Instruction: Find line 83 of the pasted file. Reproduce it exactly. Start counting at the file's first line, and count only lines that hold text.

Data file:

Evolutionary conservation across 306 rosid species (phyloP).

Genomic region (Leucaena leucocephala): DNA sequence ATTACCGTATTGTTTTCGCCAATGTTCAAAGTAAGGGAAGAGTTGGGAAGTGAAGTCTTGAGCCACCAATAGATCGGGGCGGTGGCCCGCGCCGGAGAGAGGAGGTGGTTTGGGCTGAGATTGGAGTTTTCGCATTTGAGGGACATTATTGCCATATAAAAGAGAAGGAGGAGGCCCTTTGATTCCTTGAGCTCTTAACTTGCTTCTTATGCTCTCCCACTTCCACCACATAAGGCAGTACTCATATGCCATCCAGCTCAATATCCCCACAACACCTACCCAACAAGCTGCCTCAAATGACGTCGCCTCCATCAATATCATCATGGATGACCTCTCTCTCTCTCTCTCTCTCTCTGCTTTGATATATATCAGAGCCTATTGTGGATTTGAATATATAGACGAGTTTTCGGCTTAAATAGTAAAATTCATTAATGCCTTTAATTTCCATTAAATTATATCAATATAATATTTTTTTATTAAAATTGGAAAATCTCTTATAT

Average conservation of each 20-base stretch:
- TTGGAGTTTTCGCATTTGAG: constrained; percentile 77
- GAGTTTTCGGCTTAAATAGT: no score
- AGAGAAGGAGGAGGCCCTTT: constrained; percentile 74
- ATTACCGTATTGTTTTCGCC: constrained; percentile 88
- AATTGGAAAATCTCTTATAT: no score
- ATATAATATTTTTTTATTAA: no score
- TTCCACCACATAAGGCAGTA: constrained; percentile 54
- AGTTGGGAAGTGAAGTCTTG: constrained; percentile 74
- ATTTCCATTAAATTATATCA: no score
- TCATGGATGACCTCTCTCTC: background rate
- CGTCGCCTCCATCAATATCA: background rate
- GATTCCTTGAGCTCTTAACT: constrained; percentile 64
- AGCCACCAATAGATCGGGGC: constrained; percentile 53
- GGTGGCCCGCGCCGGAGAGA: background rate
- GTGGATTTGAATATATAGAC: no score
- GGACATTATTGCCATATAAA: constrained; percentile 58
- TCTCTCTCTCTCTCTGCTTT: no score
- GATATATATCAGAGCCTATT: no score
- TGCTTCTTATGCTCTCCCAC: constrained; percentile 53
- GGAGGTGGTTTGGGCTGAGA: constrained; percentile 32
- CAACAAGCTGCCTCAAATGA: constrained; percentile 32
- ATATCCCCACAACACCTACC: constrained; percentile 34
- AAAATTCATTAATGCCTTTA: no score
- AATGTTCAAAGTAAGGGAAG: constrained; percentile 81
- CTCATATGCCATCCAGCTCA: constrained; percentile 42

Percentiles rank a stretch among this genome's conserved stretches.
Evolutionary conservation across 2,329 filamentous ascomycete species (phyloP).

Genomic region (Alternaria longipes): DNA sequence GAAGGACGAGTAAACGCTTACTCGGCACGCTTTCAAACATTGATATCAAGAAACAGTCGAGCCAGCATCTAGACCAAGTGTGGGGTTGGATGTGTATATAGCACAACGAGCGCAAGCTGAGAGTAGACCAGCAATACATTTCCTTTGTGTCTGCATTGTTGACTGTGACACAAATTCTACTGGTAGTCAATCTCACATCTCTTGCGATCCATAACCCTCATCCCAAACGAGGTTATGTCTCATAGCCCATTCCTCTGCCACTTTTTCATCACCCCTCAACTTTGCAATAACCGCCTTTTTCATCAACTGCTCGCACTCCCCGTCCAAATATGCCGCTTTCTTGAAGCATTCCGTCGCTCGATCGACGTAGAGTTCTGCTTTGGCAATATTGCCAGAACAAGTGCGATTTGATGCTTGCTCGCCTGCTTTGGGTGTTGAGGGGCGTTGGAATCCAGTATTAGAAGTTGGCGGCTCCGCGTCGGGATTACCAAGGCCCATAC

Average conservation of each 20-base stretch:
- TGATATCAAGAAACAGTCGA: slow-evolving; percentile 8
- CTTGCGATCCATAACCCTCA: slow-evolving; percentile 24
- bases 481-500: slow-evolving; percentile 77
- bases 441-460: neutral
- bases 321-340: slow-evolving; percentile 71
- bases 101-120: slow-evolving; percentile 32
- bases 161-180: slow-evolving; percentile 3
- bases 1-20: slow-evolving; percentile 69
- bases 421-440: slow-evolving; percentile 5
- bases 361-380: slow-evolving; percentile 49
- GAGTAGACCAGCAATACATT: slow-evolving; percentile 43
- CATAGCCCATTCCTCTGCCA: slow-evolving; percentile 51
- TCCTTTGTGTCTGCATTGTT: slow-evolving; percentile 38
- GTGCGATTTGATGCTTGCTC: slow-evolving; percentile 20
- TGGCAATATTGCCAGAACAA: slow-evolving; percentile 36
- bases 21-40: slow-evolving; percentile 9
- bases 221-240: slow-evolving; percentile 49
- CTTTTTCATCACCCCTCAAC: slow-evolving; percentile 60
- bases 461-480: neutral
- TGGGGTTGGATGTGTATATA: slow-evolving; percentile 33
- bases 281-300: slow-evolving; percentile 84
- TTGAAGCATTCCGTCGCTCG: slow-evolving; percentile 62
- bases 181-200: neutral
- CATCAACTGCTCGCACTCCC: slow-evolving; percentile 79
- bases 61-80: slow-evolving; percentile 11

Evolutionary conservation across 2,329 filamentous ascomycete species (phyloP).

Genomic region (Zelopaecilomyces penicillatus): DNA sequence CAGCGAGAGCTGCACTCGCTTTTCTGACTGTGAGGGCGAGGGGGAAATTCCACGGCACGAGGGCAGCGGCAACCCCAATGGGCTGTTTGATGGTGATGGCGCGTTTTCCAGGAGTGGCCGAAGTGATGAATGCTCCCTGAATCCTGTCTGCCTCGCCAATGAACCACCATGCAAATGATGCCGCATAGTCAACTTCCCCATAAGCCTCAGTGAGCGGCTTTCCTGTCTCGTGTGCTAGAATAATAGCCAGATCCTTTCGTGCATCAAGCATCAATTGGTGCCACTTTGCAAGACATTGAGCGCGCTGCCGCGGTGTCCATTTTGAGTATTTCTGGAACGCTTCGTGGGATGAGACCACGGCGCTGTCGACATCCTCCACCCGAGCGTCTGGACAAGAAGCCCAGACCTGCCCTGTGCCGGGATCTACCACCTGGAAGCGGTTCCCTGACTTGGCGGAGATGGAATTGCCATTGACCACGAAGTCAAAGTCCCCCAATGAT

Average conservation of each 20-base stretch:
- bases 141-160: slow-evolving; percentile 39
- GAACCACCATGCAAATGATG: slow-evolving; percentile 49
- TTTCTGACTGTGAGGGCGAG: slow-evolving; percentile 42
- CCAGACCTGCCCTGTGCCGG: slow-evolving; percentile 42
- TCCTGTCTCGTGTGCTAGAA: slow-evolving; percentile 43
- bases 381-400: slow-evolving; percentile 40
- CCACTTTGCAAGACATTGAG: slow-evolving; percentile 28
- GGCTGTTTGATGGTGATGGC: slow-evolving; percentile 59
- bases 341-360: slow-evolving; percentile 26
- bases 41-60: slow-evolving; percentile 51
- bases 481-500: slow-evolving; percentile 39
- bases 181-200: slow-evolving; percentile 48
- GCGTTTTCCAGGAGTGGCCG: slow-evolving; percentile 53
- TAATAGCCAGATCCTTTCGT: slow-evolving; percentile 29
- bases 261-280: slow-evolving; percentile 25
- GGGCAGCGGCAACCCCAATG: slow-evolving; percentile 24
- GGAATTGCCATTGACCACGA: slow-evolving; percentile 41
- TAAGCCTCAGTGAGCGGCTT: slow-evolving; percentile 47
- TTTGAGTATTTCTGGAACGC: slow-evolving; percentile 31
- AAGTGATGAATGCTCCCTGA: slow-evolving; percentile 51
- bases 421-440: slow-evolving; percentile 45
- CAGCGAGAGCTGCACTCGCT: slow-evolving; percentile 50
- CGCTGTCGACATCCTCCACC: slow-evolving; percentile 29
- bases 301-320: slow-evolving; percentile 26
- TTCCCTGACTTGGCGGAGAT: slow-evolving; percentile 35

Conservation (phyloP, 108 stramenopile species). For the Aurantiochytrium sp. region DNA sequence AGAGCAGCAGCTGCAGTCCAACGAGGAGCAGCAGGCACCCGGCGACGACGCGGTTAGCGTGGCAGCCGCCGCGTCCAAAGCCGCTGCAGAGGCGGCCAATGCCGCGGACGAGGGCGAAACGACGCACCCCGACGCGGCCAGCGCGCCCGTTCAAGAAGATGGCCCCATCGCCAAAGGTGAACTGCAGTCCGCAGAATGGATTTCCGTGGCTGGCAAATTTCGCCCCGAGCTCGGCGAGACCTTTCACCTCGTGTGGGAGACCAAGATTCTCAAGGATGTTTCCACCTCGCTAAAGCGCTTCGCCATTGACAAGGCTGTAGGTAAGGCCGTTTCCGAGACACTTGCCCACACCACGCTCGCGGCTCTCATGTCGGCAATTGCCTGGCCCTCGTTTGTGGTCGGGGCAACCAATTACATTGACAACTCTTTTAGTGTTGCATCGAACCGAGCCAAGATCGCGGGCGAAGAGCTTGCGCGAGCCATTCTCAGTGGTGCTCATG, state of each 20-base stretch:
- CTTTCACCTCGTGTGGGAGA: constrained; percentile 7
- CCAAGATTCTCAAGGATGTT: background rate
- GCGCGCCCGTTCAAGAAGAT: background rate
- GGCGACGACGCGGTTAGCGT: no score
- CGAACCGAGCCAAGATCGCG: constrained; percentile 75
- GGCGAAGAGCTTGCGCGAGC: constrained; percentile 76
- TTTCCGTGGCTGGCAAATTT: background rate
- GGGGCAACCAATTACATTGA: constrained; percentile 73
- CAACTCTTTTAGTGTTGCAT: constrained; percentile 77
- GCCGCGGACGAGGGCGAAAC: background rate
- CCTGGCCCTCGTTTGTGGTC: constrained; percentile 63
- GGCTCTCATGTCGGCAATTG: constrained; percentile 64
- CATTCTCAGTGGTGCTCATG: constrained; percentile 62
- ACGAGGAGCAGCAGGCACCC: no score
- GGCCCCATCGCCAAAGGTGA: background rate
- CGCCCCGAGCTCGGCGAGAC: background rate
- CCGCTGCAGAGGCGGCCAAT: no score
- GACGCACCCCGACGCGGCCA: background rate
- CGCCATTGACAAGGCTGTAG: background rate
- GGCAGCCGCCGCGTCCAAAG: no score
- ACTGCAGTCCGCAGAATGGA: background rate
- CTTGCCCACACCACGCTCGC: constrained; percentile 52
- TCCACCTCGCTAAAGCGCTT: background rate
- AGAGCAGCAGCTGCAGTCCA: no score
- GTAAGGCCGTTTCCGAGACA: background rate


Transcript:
- CGCTGTCGACATCCTCCACC: slow-evolving; percentile 29